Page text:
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Christians -- Your Example Is Not Enough to Convert Someone

Updated on March 10, 2011

For a long time, I've wanted to see the perfect Christian. I occasionally struggle with doubt on Christianity, and I've sometimes thought that if I found one person who lived the perfect Christian life, my doubts would be squelched.

Part of this belief comes from something I've often heard, which is that we need to be good Christian examples so that other people come to Christ. People who become perfect after meeting Christ, it is implied, are the best evidence that God exists.

Don't get me wrong. I think that we do need to be Christian examples in striving to love others. But sometimes it seems like we try to be good Christian examples in order to prove God's existence, like God wouldn't be a clear presence in the world if we weren't ideal Christians. In other words, there's seems to be an underriding philosophy that God's existence depends on our behaviour.

Christian aren't perfect in and of themselves; if they were, they wouldn't be Christians who needed the sacrifice of Christ for their sins. Because no Christian always acts perfectly, the claim that Christians are always good examples will fall flat upon closer examination.

I think that the God whose existence is dependant solely on human behaviour is a God who is too small. Romans 1:18-20 states that, since the beginning of the world, God and his qualities can be clearly seen from what has been made, so that men are without excuse. And the beginning of John 1 uses the concept of the Word, or Logos, to describe Christ as the "light of men." Logos here was referring to the agent or principle that actively held the world together.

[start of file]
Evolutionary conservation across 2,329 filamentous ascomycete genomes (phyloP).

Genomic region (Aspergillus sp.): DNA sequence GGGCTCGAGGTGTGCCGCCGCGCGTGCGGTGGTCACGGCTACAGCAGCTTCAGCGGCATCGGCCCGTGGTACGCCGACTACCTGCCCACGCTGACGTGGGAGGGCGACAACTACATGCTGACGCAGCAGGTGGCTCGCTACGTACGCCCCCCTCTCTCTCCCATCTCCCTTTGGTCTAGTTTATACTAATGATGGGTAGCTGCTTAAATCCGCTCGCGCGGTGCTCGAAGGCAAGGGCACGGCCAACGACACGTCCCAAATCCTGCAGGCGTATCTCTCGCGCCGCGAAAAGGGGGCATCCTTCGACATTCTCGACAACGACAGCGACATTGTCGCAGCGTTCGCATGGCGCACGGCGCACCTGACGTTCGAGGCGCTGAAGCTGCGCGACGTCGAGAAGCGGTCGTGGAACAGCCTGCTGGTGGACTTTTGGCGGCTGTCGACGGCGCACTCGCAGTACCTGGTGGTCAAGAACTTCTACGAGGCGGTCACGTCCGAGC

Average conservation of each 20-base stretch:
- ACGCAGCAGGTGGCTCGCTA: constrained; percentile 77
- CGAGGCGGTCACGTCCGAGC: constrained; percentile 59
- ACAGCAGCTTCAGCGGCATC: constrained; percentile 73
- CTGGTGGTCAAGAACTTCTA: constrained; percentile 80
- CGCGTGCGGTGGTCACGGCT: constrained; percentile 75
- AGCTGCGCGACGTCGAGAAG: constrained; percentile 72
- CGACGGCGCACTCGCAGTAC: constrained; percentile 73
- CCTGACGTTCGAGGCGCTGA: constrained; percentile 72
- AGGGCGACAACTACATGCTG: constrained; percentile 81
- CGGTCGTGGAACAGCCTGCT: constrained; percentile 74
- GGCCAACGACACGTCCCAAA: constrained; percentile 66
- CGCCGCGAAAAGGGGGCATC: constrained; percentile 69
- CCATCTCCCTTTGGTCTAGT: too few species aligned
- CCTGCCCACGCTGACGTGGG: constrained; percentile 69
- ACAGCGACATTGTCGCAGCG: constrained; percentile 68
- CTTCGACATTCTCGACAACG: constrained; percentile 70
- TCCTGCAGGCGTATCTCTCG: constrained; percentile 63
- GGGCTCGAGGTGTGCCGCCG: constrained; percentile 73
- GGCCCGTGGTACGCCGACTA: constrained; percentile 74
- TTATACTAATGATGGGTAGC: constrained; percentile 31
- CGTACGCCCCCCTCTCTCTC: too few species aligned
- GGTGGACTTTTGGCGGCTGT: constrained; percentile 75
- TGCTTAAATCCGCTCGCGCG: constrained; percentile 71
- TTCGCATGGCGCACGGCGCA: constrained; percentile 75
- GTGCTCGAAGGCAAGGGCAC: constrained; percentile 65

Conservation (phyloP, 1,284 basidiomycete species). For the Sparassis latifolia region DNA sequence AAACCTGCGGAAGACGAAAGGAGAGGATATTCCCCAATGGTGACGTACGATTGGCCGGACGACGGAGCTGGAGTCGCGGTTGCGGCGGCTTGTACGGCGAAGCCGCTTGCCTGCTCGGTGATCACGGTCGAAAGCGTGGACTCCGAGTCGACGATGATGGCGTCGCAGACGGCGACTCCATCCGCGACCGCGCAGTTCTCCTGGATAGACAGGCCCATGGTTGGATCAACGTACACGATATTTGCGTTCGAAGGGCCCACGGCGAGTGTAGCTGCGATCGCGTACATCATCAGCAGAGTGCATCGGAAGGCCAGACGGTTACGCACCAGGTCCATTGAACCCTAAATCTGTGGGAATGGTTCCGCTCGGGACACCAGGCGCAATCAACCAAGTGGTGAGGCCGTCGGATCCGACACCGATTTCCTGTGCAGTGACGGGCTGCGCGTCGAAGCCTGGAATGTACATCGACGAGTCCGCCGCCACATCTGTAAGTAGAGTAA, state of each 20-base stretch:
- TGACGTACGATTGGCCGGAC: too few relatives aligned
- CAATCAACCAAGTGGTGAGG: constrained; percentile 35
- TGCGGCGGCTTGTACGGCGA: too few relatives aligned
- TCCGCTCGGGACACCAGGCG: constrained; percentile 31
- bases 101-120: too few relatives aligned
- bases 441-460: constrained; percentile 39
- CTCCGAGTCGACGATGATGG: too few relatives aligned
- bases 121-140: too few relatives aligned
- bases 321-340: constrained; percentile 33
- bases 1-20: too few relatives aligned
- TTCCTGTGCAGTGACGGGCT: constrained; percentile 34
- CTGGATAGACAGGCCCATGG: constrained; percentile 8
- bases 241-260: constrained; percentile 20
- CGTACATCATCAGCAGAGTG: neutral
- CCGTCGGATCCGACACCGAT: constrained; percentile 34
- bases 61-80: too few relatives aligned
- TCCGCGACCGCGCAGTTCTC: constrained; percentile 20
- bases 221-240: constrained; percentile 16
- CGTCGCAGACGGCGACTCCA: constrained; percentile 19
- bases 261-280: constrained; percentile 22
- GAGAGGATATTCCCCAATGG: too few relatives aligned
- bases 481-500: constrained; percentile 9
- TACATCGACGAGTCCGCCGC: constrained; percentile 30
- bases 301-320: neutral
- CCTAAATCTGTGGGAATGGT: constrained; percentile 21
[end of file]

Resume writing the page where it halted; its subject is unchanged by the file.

What that means is that God's existence has validation that is way beyond you and me. The validation is in this computer screen, in the carpet under you, in the eyes that are reading this right now, and everything else, down to the smallest molecule, the most fundamental physical laws, the most foundational logical premises.

If you make yourself the validation for God's existence, I think that's dangerous. It's like saying that if you aren't a perfect person, then God's existence can't be known by people looking at you -- and, by extension, can't be known by yourself, as well. Such a God depends on human action too much for his existence; I would have a hard time maintaining my faith if I believed in such a God.

Not saying we shouldn't represent God in the world -- but God exists and is clearly present in the world whether we adequately represent Him or not.

That's why Christianity is about Christ, first and foremost. I act the way I act because I believe in God. Although my belief in God should lead me to represent Him in my relationships with other people, it's important for me not to mistake my representation of God for God Himself.


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